Creative Field Techniques - Composing Chaotic Nature Scenes

Clyde Butcher once said about photographing the Everglades, “Chaos is what I look for, because in chaos you find biological order.” This is an interesting way to think about a Florida swamp or any forest scene filled with trees. When photographing such a place, it comes down to this - if there is too much in the scene, it confuses the viewer with visual overload; but if we leave out too much, we lose visual interest. To find that balance, here is my approach to creating order among the chaos, as seen in a Florida cypress dome.

Before I start shooting, I spend several minutes examining the surroundings from all directions. Sunlight and its direction will determine where my attention goes. With cloud cover, the light is dispersed more evenly, so I can walk in any direction to find a good composition. Early morning or evening light can be nice as it comes through the trees in front of the camera. The most difficult time is when the sun is high and uncovered and presents a harsh light on the scene. Dark shadows will compete with very bright light coming through the tree canopy, making the scene more confusing and chaotic.

As I explore, I look for two things, an interesting subject that stands out and an opening through the trees. An interesting subject could be flowers, bromeliads or alligator flag (large leaves that grow out of the water). An opening will add depth to the scene, providing the viewer a visual route through the chaos that leads them to a background. In the image above, my interesting subject (yellow flowers) lead through an opening in the trees.

Once I’ve narrowed it down and find a scene that looks promising, I look through the camera’s viewfinder and do the following:

  • View the scene with the camera oriented horizontally and vertically.
  • Zoom in and out (using either a 11-16mm or 16-55mm lens).
  • Move around. Step left, step right, crouch down, stand tall.
  • Point the lens down, point the lens up, or keep it level

Looking through the viewfinder helps me to see the composition as it will be framed by the camera. While viewing the scene from various points of view, I pay close attention to seven important compositional elements:

Visual weight and balance. In the image below, the bromeliad plant on the right has a strong presence so I tried to balance it with the cypress knees standing in the water, off to the left side. The open water area in the middle helps balance the very busy background.

Rule of thirds. Notice how the bromeliads are placed in the right third of the frame.

Separation. By this I mean avoiding too much overlap between prominent objects, which can appear confusing or less interesting. In the image below notice the space between the bright alligator flag in the foreground and the trees behind them. I raised the tripod high enough to bring that space into view  and avoid overlapping the trees with the leaves. In the bromeliad image above, I did the same thing to separate the cypress knees from the background trees.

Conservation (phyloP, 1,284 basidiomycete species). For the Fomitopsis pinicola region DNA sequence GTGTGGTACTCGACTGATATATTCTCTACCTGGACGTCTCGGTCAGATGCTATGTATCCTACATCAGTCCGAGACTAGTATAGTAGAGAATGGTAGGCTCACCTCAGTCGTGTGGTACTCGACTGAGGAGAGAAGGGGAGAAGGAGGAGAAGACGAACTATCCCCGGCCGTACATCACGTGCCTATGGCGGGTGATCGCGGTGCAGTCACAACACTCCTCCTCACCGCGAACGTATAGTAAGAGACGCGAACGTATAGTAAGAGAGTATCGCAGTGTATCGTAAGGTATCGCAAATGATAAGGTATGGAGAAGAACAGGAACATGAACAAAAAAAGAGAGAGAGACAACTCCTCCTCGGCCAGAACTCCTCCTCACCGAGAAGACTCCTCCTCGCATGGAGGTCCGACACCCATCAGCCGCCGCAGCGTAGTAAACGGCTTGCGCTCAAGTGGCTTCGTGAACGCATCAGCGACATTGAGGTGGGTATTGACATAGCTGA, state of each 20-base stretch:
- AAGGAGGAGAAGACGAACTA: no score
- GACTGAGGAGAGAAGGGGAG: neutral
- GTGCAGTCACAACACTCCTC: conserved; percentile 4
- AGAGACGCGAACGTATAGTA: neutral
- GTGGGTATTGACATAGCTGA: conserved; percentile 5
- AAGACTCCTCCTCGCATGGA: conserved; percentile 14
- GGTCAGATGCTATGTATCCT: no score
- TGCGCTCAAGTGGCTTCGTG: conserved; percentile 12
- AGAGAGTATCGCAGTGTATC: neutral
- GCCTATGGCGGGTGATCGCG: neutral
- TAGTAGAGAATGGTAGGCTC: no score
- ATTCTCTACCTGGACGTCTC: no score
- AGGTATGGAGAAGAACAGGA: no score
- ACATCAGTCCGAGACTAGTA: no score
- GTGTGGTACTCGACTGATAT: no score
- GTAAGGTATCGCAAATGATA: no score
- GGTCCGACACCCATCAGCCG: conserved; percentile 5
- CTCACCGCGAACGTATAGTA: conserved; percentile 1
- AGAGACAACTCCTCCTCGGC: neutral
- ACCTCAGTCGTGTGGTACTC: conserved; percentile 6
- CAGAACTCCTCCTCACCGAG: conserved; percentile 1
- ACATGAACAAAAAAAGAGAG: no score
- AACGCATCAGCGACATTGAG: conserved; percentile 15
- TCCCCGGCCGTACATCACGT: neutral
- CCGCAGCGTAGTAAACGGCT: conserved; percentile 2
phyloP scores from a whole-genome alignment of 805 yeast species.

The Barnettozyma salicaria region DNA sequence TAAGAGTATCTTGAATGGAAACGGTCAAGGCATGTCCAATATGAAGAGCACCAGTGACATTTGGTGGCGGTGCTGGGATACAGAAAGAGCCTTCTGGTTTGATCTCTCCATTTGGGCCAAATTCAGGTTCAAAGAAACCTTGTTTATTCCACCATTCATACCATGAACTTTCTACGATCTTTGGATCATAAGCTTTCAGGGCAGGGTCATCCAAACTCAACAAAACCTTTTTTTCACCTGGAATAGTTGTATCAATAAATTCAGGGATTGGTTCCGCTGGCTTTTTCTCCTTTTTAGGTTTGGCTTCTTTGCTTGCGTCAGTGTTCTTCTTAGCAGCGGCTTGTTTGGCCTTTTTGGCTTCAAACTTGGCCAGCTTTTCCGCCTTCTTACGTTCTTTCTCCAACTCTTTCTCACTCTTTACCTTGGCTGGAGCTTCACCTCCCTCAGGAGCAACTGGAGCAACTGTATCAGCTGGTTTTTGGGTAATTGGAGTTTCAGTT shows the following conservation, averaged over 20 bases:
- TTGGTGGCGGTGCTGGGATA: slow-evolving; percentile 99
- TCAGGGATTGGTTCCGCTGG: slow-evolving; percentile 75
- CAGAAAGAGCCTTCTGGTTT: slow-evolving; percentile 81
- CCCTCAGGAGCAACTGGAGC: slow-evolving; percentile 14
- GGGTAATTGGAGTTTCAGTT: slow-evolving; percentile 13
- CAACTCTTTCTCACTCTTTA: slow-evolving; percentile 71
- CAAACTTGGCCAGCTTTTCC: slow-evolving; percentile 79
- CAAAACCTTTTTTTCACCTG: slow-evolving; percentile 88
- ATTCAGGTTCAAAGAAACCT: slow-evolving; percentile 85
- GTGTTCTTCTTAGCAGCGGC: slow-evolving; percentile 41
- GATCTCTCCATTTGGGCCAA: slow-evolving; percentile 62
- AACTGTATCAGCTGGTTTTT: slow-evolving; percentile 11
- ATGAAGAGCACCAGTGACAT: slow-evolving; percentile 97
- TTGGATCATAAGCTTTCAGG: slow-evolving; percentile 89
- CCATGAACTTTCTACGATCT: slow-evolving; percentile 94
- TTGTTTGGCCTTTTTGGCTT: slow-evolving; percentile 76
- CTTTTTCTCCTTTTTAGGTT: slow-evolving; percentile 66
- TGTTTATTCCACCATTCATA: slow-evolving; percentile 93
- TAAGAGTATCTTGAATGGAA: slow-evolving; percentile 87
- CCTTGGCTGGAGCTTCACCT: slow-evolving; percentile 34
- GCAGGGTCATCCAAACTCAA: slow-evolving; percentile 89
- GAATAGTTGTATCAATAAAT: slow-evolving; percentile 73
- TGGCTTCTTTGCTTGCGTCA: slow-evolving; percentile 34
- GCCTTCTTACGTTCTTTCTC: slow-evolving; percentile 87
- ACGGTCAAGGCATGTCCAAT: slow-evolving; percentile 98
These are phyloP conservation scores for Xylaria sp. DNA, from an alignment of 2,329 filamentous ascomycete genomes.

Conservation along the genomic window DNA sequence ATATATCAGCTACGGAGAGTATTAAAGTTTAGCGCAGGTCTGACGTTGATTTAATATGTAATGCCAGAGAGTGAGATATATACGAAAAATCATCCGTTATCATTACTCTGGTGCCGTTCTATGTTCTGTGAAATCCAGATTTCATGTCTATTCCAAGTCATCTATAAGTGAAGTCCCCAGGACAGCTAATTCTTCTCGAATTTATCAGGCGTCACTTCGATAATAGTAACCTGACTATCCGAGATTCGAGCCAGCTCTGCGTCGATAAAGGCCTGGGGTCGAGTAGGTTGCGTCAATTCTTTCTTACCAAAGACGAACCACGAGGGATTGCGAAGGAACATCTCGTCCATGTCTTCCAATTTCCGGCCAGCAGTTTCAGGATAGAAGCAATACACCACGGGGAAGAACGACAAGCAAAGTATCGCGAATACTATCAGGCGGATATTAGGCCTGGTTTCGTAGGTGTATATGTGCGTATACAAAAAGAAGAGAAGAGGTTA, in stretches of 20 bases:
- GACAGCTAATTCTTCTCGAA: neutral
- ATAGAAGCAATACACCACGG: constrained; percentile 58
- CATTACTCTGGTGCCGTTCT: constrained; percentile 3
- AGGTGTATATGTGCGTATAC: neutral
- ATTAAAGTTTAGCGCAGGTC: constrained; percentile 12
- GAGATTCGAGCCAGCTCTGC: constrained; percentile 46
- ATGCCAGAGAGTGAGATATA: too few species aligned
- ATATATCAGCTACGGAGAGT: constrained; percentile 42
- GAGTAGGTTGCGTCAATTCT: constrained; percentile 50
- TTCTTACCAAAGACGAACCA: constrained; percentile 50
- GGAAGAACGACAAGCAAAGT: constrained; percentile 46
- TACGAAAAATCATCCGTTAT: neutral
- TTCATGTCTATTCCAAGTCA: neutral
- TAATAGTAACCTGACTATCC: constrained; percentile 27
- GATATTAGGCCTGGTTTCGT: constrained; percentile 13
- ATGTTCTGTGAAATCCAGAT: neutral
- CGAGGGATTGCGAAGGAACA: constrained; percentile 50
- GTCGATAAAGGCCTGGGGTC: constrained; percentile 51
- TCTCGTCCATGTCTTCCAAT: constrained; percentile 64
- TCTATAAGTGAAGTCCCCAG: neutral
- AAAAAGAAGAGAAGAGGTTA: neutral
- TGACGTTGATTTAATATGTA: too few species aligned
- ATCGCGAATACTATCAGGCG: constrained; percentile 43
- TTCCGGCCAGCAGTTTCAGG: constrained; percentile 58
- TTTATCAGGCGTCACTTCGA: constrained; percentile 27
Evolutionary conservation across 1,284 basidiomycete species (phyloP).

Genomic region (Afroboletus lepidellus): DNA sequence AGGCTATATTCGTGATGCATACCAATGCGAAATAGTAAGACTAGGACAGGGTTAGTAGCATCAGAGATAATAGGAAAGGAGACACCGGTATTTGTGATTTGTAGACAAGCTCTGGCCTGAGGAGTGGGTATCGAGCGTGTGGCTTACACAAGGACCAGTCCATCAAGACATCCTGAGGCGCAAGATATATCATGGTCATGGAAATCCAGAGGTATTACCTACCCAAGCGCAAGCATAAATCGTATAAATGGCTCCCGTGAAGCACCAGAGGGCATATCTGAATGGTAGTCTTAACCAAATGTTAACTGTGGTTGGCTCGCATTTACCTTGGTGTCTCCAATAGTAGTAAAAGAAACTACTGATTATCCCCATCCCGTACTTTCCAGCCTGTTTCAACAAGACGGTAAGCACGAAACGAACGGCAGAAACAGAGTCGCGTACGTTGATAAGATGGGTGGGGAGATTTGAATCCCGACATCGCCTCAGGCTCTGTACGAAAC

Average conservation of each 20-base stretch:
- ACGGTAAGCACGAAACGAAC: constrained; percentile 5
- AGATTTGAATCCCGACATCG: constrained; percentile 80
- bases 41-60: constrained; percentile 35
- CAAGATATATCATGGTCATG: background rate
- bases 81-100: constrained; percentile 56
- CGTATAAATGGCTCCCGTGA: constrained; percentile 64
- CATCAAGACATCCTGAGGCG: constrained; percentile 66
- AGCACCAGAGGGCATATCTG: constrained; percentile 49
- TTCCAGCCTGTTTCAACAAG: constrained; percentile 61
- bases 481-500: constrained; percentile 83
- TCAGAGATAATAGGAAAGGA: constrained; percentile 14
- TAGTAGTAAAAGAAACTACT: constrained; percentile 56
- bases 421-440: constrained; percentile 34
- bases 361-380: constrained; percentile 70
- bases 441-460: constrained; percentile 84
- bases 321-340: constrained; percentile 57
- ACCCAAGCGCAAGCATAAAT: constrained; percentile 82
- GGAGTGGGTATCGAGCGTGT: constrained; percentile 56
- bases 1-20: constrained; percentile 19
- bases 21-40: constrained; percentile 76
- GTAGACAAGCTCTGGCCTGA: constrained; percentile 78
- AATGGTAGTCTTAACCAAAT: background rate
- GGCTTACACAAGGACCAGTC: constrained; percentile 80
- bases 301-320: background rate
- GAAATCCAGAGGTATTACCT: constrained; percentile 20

Foreground interest. As you can see in the image below, the little white flowers serve as a prominent foreground interest and balance out the darker background. Also note in the image above, the alligator flag serves as foreground interest and creates a leading line into the background.

Framing. In the image below, the bright background area is framed by the left and right trees as well as the foreground. Note how the brighter area at the bottom of the frame helps to balance out the scene and add visual interest. Also note how the cypress knee has a dark area around it, keeping it separated from the other elements in the scene.

Depth. Notice in the image below there is an opening between the trees that lead all the way to the background. This creates depth and leads the eyes into the scene. Here, you can really see the wide-angle effect of the lens that exaggerates distance between the trees, providing enough separation to give the scene a nice balance. And also note the bromeliads following the rule of thirds.

Distractions. In each of the images above, the camera is oriented is such a way as to frame only those elements I want to include in the scene. To do this, I pay attention to the edges of the frame where distractions can show up. If there is something in the frame I don’t like, I can remove it by moving the camera’s angle slightly, zooming in, positioning the camera vertically or changing my position. Sometimes, I will pick up a dead branch or something easy to remove before taking the shot. Another option is to crop out parts of the scene during editing.

Photographing a dense swamp or forest scene can lead to strong and very compelling images. Quality of light is key, but how the photographer chooses to frame the scene is equally important. It’s about creating a composition that invites the viewer to enter the scene, examine its intricacies, stand back and take it all in at once and then go back to the details. You want people to look at your image for more than a fraction of a second! At the very least, you’ll have fun wandering around the swamp looking for beautiful scenes to capture.

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If you are interested in learning more about camera or editing techniques, I offer individualized instructions in the field as well as in Photoshop. Please visit my website to learn more about these workshops or contact me at bigcypress214@yahoo.com with any questions you may have.